opportunities outside
         traditional gallery/museum structures and acknowledge
theory-based inquiry
         and scholarship as an element of cultural production.
         - Evaluation of research and scholarship must include an
         assessment of the effort and time required in the production of that
         research and scholarship.
         - Provisions must be made to support faculty development, which is
         especially important in an ever-evolving discipline. We urge
faculty to
         work closely with administrators to find the best solutions for each
         institution, including the following possibilities: grants
for research
         time; collaboration on cross-disciplinary research grants;
funding faculty
         attendance at grant workshops specific to new media art; and
supporting
         attendance at conferences. Both scholarship and teaching
should be assessed
         in relation to available support for such development.
         - Decisions on hiring, reappointment, and tenure should consider
         the following points:
            - The difficult balance between the production of quality art
            and maintaining an evolving technical expertise may impact
the volume of
            scholarly and creative activity.
            - Evaluation of teaching performance should consider the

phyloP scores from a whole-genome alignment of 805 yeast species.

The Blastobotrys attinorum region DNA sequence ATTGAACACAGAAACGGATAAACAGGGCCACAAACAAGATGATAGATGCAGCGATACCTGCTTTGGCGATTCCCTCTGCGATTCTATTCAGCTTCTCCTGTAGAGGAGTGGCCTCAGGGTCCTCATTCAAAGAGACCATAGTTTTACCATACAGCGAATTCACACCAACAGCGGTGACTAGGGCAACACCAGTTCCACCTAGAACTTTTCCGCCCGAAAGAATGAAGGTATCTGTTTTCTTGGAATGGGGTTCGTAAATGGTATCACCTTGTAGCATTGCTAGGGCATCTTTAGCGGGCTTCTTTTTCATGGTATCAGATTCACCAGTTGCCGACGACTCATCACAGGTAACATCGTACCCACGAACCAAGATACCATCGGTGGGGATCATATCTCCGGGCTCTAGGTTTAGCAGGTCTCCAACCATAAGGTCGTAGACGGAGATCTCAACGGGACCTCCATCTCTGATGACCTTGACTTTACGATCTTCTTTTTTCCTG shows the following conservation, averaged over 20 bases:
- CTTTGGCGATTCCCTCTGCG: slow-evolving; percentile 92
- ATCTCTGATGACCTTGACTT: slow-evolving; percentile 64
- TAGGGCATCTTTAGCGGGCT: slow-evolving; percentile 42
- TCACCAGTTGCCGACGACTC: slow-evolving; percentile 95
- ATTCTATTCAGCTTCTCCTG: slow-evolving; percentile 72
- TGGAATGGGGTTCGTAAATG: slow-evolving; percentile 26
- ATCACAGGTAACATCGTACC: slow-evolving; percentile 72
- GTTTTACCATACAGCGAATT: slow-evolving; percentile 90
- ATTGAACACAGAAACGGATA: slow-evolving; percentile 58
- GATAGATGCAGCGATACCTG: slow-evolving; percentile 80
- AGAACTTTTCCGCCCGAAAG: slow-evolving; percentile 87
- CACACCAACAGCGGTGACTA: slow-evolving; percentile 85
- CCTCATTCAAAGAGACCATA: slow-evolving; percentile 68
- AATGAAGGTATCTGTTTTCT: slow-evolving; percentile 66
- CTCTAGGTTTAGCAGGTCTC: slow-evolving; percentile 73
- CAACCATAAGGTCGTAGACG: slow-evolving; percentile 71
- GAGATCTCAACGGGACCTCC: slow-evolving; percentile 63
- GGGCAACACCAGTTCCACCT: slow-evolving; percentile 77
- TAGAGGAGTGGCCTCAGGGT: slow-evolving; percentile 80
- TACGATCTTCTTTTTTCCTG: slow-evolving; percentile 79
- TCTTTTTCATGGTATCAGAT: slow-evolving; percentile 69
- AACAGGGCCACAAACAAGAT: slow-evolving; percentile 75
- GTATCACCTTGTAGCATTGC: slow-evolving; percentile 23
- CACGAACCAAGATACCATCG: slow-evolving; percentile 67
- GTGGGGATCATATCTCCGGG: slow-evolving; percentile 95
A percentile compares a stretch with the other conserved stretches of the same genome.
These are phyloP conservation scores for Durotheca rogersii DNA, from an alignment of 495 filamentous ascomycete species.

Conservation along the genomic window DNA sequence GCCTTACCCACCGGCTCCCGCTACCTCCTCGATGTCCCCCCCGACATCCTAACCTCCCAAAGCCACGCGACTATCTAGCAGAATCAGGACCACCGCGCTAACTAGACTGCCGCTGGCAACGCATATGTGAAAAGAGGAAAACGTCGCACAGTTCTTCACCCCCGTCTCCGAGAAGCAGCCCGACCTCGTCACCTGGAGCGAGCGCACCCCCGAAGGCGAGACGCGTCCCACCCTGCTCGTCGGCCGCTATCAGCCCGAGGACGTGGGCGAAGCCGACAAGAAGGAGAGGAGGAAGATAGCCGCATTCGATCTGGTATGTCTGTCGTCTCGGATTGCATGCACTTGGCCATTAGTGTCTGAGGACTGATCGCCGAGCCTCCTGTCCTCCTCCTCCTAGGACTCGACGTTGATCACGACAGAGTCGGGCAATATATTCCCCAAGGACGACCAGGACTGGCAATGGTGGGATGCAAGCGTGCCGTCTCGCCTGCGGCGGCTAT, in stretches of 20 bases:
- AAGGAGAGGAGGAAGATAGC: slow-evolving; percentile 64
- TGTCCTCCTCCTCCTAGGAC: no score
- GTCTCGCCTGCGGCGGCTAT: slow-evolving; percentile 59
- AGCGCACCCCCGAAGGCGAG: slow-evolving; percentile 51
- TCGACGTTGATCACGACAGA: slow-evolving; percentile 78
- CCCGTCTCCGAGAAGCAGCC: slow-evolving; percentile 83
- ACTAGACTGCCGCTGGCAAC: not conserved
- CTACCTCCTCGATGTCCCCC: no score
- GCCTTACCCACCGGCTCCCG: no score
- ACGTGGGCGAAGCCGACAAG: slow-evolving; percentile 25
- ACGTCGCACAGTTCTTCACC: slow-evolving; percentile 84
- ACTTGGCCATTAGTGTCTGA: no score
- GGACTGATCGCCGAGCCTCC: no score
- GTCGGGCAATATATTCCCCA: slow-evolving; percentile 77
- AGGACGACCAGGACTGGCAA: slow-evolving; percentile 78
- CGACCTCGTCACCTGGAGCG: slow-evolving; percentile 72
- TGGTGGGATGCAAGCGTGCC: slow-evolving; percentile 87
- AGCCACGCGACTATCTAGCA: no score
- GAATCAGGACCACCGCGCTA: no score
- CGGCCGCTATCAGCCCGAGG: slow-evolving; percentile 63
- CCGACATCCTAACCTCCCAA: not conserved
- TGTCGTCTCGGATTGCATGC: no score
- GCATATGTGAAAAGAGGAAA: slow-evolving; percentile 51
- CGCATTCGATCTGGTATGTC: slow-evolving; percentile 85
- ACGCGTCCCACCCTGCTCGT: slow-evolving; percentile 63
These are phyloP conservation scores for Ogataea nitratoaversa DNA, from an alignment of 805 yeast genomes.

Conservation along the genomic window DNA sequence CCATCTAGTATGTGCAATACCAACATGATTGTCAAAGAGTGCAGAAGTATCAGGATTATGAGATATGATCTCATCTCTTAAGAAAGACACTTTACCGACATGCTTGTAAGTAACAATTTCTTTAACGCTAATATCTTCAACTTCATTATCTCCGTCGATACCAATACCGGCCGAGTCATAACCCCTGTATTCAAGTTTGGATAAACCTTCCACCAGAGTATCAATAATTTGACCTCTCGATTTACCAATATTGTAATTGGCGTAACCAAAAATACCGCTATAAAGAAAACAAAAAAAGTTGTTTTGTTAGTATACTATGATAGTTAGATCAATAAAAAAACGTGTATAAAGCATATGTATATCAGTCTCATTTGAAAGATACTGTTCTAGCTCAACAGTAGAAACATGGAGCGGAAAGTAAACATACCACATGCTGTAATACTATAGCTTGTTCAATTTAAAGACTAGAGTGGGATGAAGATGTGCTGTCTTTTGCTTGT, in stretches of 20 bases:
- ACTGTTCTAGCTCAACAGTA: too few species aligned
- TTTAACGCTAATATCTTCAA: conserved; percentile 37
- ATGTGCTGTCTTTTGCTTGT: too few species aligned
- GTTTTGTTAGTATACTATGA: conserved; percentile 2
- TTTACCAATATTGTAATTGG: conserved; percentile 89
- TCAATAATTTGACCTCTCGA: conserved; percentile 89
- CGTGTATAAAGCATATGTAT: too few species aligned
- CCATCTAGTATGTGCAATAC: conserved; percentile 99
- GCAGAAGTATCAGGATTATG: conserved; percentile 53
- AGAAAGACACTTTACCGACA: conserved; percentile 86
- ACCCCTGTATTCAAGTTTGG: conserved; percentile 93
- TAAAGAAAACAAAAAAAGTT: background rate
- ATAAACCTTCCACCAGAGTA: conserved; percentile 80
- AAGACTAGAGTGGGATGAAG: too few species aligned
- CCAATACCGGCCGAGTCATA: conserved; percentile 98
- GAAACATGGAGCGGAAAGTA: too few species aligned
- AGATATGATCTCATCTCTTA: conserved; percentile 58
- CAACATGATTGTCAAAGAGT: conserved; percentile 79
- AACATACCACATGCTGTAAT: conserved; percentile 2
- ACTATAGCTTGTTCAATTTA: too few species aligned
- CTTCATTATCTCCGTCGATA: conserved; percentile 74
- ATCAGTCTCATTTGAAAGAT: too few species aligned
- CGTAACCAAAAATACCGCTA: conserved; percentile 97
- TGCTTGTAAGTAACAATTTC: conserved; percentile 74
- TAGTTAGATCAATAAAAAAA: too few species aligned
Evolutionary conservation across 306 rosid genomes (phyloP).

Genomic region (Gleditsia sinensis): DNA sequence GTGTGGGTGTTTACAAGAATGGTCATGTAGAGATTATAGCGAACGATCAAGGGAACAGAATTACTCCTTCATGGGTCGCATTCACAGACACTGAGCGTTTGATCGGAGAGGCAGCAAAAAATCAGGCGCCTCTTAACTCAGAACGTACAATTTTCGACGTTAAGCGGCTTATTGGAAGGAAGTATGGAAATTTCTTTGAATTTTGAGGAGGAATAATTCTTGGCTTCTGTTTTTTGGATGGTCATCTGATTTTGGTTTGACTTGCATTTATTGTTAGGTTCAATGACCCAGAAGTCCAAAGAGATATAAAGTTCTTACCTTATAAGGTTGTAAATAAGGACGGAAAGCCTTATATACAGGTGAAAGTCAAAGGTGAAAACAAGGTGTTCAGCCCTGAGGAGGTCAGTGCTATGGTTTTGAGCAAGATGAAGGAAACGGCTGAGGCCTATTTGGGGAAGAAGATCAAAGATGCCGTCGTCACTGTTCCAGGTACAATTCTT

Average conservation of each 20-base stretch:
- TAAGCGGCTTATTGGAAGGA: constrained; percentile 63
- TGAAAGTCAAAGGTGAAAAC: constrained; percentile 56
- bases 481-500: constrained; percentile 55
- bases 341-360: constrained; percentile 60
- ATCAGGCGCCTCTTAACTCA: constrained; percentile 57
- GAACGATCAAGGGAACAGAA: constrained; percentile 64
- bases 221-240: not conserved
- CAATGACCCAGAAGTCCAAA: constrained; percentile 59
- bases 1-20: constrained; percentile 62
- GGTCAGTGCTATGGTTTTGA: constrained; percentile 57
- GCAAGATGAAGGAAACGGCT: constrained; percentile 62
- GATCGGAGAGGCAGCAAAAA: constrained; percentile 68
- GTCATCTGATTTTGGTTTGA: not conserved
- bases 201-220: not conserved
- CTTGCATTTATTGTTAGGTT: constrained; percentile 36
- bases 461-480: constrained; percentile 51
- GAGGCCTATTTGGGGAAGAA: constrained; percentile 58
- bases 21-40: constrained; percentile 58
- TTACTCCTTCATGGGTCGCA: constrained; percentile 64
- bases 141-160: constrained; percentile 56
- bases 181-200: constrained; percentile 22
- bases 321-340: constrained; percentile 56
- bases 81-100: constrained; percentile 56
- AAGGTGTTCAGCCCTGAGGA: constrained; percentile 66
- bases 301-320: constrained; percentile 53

demands of ongoing integration of new materials,
processes, and critical
            understandings into a course curriculum.
            - Further consideration should be granted for additional effort
            required for any interdisciplinary and team teaching and
the burdens this
            places on both students and faculty.
         - In accordance with CAA guidelines, faculty in technology-based
         media should be expected only to carry out duties
specifically related to
         their position as faculty. This should not include acting in
an advisory
         capacity to colleagues, within the department and outside it,
who want to
         adopt new digital technology; the installation and
maintenance of computer
         equipment unrelated to the faculty member’s teaching and
research; and the
         production of digital materials for institutional use.
         - Institutions must recognize the specific demands of the medium
         and its culture on professional education, the impact of
these elements on
         their research, and the need for a sustainable financial
commitment to the
         evolving field.


*Authors and Contributors*

Task Force on Guidelines for Faculty Teaching in New Media Art (2017–18):
Paul Catanese, Columbia College Chicago (chair); Rachel Clarke, California
State University, Sacramento; Chris Coleman, Denver University; Michael
Grillo, University of Maine; Heidi May, University of British Columbia;
Ellen Mueller, University of Massachusetts, Dartmouth; Joanna Spitzner,
Syracuse University; and Amy Youngs, Ohio State University.

Task Force on Guidelines for Faculty Teaching in New Media Art (2011):
Juliet Davis, University of Tampa; Sue Gollifer, University of Brighton
(CAA board member); Alec MacLeod, California Institute of Integral Studies;
Gwyan Rhabyt, California State University, East Bay; Cynthia Beth Rubin,
independent artist; Gail Rubini, Florida State University; Annette
Weintraub, City College, City University of New York; and Simon Penny,
University of California, Irvine.